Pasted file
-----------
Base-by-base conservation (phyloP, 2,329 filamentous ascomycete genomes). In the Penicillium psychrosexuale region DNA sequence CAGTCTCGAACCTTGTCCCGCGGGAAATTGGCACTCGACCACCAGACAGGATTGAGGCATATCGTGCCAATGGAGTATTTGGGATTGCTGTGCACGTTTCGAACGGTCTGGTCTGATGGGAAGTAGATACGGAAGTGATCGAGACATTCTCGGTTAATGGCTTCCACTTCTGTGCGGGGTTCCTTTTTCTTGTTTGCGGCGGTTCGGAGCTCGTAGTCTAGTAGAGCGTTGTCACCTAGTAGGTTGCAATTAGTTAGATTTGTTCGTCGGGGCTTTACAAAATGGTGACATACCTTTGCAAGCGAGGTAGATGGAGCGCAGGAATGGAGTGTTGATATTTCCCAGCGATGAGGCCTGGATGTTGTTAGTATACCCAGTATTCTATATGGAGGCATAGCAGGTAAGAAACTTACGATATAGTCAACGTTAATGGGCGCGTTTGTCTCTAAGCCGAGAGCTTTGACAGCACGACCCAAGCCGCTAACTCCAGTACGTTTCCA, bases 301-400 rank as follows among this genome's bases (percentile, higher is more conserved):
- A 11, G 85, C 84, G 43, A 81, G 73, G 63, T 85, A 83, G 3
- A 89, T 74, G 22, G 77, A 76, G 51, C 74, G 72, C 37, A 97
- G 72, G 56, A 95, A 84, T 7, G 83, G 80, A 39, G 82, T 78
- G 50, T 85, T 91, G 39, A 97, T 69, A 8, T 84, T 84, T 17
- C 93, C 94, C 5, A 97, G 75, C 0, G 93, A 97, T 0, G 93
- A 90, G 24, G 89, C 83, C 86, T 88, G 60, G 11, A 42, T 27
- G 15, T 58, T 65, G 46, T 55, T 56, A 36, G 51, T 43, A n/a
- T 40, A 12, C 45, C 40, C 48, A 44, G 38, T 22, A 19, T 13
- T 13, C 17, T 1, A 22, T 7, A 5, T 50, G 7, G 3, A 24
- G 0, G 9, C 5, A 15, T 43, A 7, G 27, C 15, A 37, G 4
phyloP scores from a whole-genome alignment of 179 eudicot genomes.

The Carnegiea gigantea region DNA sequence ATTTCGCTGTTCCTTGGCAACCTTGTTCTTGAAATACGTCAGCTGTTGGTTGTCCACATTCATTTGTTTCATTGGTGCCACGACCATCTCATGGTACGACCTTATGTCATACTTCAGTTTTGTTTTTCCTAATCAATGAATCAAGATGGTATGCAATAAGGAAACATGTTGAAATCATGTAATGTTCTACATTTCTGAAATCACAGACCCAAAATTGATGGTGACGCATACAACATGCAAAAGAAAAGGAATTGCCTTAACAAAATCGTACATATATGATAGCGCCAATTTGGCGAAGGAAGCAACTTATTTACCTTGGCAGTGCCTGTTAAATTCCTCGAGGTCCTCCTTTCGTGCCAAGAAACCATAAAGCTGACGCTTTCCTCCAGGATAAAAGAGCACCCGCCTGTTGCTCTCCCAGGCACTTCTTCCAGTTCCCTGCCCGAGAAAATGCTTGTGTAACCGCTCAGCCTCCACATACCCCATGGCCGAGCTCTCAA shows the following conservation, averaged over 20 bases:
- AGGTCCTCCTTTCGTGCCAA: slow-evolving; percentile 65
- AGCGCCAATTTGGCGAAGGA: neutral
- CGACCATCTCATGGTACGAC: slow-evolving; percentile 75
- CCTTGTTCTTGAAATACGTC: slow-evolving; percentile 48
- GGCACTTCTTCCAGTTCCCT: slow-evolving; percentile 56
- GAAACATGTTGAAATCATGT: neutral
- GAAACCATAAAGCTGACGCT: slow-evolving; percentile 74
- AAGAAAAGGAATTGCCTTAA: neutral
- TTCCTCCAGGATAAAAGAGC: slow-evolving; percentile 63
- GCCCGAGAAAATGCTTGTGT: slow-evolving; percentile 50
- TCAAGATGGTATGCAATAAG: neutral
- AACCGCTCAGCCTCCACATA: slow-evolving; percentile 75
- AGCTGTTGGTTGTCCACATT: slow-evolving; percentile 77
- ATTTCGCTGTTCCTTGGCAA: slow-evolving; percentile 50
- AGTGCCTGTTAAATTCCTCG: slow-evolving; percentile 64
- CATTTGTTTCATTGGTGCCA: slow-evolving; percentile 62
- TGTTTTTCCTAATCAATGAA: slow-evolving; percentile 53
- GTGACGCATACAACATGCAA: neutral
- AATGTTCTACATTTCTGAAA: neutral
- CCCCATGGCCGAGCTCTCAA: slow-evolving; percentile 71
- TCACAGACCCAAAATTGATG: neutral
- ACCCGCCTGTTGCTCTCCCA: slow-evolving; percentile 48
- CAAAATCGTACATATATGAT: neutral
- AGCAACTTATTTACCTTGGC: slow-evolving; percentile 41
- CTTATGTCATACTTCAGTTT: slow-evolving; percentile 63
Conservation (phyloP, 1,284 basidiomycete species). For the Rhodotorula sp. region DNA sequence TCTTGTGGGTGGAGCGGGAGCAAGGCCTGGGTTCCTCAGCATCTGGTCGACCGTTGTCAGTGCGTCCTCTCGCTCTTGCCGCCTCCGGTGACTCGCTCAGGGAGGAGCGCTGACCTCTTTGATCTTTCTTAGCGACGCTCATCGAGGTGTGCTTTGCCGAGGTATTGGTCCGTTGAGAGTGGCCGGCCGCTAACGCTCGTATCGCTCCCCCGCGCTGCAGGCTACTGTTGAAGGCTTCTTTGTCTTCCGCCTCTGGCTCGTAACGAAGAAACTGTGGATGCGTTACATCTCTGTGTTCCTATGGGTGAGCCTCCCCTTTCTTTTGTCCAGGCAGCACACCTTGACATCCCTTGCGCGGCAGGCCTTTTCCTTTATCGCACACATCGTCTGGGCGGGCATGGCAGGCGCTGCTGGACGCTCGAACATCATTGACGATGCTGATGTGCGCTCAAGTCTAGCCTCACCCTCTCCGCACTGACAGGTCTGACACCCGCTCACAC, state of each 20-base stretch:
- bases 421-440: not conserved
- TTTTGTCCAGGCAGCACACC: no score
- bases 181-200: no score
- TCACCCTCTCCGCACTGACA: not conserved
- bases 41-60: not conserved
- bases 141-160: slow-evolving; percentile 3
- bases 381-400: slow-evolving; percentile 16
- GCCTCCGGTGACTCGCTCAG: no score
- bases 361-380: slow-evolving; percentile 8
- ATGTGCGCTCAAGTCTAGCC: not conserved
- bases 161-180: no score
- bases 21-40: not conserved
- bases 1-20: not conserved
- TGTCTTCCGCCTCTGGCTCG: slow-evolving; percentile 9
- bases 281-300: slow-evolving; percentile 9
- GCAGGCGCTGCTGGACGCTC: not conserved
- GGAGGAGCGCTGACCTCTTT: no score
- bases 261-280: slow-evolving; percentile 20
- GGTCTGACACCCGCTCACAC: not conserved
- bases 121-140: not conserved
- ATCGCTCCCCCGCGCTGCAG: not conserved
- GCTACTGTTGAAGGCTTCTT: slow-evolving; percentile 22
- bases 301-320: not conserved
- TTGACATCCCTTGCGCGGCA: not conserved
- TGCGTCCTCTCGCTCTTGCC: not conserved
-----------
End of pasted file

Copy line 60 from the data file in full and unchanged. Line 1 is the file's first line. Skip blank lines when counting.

- ATCGCTCCCCCGCGCTGCAG: not conserved